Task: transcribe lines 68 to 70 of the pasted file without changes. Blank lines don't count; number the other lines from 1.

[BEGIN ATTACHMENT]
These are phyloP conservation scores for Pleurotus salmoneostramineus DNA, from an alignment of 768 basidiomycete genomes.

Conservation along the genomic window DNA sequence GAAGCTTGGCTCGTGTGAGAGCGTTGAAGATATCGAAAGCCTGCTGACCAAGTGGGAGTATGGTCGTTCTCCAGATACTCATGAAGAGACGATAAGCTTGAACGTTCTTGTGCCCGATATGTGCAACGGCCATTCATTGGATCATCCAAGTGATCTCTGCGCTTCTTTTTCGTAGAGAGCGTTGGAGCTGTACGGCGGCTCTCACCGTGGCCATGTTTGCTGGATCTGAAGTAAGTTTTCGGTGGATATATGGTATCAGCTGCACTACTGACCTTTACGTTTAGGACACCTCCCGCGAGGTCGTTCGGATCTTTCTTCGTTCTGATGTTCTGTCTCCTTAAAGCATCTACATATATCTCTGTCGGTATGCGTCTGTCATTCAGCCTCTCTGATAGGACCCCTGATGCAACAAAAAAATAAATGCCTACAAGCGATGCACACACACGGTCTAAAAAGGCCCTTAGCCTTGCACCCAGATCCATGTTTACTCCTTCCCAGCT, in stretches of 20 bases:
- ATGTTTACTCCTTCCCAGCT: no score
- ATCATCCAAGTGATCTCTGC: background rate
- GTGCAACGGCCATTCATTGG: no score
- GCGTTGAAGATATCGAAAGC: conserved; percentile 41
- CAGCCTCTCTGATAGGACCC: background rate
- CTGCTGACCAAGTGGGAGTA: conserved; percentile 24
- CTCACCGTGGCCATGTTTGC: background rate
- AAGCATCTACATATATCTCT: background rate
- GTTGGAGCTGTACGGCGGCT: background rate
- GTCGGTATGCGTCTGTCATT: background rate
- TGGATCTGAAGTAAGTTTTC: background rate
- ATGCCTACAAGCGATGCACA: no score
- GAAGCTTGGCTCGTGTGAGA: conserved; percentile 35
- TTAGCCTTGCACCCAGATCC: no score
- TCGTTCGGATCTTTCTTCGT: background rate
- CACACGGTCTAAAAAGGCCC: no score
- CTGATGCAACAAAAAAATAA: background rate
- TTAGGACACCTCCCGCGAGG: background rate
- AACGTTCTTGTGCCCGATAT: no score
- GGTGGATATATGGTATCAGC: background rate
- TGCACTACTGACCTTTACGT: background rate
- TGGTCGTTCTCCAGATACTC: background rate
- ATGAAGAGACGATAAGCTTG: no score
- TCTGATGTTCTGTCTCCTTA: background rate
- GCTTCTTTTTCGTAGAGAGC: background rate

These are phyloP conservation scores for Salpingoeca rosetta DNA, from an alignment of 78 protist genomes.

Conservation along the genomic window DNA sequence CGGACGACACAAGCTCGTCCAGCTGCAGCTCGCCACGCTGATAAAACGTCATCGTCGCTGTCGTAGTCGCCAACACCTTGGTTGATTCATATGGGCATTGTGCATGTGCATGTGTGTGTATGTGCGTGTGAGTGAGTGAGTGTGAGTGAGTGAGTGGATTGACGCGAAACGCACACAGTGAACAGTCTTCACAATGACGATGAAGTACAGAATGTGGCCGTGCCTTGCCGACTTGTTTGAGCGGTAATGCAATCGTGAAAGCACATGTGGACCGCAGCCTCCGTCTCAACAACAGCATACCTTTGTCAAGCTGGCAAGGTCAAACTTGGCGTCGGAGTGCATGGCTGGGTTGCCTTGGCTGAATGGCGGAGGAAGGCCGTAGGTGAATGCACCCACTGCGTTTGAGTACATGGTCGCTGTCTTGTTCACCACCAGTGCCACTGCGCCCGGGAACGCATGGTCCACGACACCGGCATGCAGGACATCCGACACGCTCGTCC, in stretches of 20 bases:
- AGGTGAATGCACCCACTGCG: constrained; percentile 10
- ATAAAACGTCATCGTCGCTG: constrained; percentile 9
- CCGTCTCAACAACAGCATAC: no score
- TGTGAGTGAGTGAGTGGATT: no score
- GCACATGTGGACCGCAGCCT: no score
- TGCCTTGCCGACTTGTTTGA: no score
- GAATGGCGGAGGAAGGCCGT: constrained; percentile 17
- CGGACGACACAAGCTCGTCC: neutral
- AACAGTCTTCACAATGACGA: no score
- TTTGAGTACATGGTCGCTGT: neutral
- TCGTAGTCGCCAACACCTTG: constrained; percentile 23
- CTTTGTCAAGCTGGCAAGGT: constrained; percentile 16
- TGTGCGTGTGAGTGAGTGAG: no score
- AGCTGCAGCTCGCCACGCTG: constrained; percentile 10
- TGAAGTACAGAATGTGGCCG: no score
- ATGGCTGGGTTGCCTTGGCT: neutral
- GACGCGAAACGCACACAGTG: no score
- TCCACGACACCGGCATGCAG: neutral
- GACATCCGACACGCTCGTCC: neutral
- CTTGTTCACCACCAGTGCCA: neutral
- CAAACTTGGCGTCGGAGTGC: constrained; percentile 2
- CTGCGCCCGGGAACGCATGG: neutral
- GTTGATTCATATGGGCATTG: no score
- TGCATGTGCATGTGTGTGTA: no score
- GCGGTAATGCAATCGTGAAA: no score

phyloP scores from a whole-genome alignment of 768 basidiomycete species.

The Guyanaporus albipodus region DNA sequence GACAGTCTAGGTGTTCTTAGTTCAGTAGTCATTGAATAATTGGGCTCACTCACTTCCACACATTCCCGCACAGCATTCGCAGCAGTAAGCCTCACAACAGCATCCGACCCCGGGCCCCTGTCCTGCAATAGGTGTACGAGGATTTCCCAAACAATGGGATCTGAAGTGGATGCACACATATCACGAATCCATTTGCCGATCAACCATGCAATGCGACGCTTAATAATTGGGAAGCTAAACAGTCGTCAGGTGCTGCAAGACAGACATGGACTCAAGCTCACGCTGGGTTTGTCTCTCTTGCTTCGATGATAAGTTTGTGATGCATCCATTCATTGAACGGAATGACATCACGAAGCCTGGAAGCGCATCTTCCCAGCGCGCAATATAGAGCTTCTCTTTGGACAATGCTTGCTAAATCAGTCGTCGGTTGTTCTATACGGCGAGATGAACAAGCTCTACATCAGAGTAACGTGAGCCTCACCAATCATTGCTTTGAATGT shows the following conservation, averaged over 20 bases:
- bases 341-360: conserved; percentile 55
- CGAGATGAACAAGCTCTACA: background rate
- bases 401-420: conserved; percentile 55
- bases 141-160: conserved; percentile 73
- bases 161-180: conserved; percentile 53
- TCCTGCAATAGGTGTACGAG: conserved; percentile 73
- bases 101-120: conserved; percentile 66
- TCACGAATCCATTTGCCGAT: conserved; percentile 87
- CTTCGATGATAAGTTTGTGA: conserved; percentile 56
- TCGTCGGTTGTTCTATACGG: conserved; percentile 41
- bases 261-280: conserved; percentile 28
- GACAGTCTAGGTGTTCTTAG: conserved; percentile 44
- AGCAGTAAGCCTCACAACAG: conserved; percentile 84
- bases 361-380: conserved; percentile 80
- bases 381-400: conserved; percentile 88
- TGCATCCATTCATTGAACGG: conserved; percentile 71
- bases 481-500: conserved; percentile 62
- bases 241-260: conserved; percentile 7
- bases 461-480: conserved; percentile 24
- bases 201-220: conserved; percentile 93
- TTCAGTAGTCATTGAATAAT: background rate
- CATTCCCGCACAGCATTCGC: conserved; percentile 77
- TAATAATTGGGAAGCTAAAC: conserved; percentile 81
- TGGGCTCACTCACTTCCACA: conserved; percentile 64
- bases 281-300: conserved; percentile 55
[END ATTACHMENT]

- GACAGTCTAGGTGTTCTTAG: conserved; percentile 44
- AGCAGTAAGCCTCACAACAG: conserved; percentile 84
- bases 361-380: conserved; percentile 80